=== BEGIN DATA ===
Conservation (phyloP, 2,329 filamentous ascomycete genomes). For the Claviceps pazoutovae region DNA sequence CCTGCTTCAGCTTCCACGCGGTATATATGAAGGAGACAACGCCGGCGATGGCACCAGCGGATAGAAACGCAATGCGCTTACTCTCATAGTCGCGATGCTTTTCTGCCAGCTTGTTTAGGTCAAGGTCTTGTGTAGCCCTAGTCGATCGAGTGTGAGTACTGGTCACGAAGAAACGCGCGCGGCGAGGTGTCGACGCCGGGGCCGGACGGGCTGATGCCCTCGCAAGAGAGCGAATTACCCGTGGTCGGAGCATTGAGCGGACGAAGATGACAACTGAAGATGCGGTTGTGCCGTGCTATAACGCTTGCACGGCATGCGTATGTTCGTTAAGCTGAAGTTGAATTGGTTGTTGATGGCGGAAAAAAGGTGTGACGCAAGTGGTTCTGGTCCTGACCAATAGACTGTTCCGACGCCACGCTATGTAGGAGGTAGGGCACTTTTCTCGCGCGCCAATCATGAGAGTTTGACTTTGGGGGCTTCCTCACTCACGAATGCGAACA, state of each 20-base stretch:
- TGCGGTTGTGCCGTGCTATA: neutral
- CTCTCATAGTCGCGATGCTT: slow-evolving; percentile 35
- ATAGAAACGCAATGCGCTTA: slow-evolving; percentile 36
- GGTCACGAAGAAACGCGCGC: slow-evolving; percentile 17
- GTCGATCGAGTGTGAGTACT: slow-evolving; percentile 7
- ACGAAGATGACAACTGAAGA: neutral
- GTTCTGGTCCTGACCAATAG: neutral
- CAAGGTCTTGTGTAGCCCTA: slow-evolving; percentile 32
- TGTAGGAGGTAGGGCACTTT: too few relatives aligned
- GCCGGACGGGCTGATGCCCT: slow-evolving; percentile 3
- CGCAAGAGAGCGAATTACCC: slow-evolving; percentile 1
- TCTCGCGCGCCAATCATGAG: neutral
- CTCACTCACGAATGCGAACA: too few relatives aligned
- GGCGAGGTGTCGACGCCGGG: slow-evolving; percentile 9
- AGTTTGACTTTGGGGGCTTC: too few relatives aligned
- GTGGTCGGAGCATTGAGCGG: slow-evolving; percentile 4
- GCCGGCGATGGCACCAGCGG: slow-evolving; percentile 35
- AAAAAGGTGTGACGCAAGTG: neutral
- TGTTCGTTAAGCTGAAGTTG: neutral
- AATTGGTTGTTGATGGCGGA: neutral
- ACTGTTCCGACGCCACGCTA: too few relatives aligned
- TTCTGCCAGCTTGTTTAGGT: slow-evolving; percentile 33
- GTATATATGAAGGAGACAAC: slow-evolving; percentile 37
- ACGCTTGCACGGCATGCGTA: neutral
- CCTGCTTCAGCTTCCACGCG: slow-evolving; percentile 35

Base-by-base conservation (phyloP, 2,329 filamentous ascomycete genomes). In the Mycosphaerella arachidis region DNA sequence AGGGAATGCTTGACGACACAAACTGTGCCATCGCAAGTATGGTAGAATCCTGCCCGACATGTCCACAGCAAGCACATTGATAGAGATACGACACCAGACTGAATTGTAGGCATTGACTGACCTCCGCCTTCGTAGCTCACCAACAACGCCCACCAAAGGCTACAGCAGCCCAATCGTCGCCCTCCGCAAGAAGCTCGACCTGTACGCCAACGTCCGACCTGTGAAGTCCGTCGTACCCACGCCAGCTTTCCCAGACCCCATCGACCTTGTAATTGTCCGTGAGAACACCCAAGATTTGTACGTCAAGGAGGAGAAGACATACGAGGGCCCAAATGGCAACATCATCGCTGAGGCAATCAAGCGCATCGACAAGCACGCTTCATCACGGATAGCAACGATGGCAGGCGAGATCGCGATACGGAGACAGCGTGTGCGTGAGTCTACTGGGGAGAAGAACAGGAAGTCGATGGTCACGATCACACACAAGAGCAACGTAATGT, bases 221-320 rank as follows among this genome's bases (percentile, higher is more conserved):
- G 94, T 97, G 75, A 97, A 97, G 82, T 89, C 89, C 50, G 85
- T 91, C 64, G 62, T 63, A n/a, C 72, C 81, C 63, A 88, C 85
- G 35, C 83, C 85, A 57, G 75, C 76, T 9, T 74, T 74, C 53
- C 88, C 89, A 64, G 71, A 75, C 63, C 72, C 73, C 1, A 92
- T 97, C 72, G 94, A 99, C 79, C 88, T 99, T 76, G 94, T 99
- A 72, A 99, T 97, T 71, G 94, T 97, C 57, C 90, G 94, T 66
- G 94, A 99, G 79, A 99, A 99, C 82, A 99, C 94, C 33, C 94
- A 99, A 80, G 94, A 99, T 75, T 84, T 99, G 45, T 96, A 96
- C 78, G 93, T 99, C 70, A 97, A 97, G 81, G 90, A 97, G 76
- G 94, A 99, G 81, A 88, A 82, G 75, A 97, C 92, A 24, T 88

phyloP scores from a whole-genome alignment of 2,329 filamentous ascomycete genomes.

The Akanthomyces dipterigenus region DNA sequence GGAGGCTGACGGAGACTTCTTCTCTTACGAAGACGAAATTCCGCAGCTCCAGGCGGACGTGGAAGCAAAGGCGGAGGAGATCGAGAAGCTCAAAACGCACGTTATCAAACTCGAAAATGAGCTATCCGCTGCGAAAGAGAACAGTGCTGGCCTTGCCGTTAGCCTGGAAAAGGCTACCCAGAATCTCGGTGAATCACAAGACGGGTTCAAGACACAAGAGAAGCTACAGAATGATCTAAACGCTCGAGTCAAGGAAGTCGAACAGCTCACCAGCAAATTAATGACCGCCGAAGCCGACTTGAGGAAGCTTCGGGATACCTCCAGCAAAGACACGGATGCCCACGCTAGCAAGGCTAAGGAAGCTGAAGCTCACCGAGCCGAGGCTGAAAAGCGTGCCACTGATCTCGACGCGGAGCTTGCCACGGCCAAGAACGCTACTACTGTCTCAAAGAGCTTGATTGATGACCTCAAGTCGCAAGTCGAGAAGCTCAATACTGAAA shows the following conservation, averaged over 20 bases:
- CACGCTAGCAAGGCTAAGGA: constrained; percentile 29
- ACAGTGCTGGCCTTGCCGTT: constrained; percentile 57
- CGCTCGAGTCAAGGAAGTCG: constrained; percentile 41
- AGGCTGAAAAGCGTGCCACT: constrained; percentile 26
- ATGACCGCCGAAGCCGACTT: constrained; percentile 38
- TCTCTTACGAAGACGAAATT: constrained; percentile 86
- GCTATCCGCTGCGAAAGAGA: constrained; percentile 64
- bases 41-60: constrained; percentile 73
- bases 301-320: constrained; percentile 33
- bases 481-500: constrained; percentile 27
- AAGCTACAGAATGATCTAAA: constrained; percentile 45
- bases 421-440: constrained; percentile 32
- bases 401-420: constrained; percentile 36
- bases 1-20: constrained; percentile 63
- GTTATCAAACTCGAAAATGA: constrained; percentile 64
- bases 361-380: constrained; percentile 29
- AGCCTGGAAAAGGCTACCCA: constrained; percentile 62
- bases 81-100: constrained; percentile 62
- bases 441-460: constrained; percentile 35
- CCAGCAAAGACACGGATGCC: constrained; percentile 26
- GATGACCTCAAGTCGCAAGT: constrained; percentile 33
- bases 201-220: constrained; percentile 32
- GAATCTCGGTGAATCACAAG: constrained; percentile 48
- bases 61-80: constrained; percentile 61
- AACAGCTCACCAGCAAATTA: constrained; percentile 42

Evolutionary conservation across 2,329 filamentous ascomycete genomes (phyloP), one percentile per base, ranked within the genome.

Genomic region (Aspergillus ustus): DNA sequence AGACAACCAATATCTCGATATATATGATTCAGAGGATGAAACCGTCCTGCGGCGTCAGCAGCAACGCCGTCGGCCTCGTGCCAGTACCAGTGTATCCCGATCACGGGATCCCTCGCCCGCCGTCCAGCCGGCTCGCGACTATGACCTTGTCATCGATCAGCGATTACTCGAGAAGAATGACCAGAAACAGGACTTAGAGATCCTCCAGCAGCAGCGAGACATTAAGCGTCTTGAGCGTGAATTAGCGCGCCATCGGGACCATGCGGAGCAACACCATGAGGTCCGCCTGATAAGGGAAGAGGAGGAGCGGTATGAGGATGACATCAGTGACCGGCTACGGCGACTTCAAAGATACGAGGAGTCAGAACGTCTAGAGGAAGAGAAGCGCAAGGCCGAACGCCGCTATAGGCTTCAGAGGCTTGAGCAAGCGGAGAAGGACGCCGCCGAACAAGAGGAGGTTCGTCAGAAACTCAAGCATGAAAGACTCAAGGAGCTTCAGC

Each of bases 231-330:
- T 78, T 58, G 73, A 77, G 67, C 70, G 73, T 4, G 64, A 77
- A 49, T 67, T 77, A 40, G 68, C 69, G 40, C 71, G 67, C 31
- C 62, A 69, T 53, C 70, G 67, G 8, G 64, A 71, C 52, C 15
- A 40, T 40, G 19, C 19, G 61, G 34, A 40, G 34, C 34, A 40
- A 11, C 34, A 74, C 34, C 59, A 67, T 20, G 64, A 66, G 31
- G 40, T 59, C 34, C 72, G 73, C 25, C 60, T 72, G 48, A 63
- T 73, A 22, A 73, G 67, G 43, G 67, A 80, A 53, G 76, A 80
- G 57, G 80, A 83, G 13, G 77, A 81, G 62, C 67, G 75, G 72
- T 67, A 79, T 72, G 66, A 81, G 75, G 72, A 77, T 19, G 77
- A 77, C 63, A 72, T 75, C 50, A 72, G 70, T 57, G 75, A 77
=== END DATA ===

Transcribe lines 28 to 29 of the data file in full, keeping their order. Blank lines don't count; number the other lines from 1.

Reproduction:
- G 94, T 97, G 75, A 97, A 97, G 82, T 89, C 89, C 50, G 85
- T 91, C 64, G 62, T 63, A n/a, C 72, C 81, C 63, A 88, C 85